“We live in a technical time, that challenges the world and business models as we have known them for many years”, Stephan Reimelt started his talk. “Technology is getting more and more important in the economic and private world. Previous business models were based on selling products and assets, while in the digital world, business models focus on selling services. The value of Apple, Google, Amazon and Facebook, all companies that did not exist 30 years ago, is nowadays twice as large as the German DAX 30 companies. This example demonstrates that business models have changed and even large corporations are challenged. Therefore, GE as well as other companies had to reconsider its business model and adapt to the digital transformation. To predict what will happen in ten years’ time has become essential and therefore GE developed digital twins of their products. Through the digital twin concept, GE can anticipate the behaviour of its machines – which is a technological breakthrough, as it allows GE to move from a break-fix model to a predict-and-prevent services model”, he explained.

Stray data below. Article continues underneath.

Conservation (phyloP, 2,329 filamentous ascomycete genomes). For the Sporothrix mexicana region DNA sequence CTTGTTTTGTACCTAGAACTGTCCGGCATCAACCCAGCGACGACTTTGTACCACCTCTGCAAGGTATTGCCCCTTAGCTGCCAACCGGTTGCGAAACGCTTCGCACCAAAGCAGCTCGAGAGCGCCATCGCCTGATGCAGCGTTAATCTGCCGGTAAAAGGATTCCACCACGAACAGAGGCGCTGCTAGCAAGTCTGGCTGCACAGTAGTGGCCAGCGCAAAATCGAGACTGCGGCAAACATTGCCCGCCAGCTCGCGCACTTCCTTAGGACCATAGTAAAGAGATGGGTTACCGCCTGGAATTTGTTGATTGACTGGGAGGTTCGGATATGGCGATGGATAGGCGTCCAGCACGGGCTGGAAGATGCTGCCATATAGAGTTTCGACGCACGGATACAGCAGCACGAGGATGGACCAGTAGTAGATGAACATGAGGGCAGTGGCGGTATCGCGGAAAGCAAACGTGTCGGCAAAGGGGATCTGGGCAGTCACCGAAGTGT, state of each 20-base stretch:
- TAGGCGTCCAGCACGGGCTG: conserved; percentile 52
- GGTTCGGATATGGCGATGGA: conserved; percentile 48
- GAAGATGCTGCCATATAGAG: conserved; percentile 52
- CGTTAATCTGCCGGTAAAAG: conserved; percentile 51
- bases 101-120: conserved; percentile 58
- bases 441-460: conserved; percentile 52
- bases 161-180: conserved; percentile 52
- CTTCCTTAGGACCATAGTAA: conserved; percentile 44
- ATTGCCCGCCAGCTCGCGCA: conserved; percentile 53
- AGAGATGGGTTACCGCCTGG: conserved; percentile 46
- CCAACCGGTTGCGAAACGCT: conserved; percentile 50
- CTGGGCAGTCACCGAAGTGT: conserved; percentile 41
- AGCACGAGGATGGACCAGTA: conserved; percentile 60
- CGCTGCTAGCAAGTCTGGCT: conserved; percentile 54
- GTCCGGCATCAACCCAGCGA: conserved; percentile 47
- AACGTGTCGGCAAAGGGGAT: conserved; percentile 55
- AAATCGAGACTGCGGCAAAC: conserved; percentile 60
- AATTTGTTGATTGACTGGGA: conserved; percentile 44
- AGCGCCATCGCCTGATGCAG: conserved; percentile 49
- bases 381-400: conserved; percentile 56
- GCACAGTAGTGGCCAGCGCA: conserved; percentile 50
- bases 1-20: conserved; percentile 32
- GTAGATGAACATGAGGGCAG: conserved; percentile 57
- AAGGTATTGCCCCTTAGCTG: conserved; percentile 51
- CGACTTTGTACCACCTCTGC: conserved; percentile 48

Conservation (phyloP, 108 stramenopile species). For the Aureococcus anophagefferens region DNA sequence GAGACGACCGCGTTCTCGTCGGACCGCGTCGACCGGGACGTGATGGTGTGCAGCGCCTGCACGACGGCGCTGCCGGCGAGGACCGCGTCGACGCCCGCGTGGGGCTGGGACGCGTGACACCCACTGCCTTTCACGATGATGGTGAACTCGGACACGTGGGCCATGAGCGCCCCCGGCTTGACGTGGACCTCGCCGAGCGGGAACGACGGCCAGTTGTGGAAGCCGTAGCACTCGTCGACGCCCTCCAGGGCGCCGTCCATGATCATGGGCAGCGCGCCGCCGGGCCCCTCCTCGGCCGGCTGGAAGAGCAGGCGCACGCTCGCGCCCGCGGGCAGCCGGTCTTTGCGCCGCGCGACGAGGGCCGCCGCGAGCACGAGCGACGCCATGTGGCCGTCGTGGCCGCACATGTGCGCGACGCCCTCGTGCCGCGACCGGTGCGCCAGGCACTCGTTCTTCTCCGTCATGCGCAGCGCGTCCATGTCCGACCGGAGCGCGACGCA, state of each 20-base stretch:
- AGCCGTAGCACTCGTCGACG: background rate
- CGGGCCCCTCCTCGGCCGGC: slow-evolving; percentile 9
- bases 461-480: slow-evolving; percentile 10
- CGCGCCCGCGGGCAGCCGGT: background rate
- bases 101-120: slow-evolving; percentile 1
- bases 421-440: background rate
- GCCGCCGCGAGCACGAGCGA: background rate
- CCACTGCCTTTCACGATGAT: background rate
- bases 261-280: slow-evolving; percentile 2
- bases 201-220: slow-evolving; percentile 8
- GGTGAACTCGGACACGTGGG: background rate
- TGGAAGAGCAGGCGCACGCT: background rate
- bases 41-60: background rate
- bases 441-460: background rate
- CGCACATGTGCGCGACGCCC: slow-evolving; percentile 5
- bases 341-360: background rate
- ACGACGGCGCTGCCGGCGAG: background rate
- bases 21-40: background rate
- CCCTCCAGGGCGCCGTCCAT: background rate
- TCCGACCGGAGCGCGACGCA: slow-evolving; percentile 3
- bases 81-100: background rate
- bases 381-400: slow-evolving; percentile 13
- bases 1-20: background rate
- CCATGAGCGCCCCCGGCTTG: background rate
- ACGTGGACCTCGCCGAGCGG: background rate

But digital transformation also entailed a cultural change, Stephan Reimelt emphasised. The Global challenges call for collaboration. Collaboration and communication were also amongst the reasons, why the Silicon Valley was successful, he explained. Developers communicated and shared ideas in order to accelerate.
At GE, the digital transformation is in progress, but Stephan Reimelt addressed to the students that young digital natives from all over the world, such as the students at Frankfurt School, had to challenge companies with their ideas. “You have to help us to change the world. Curiosity is one of the top values. So be curious”, he invited the students.
Stephan Reimelt’s talk was followed by a lively Q&A session with many questions.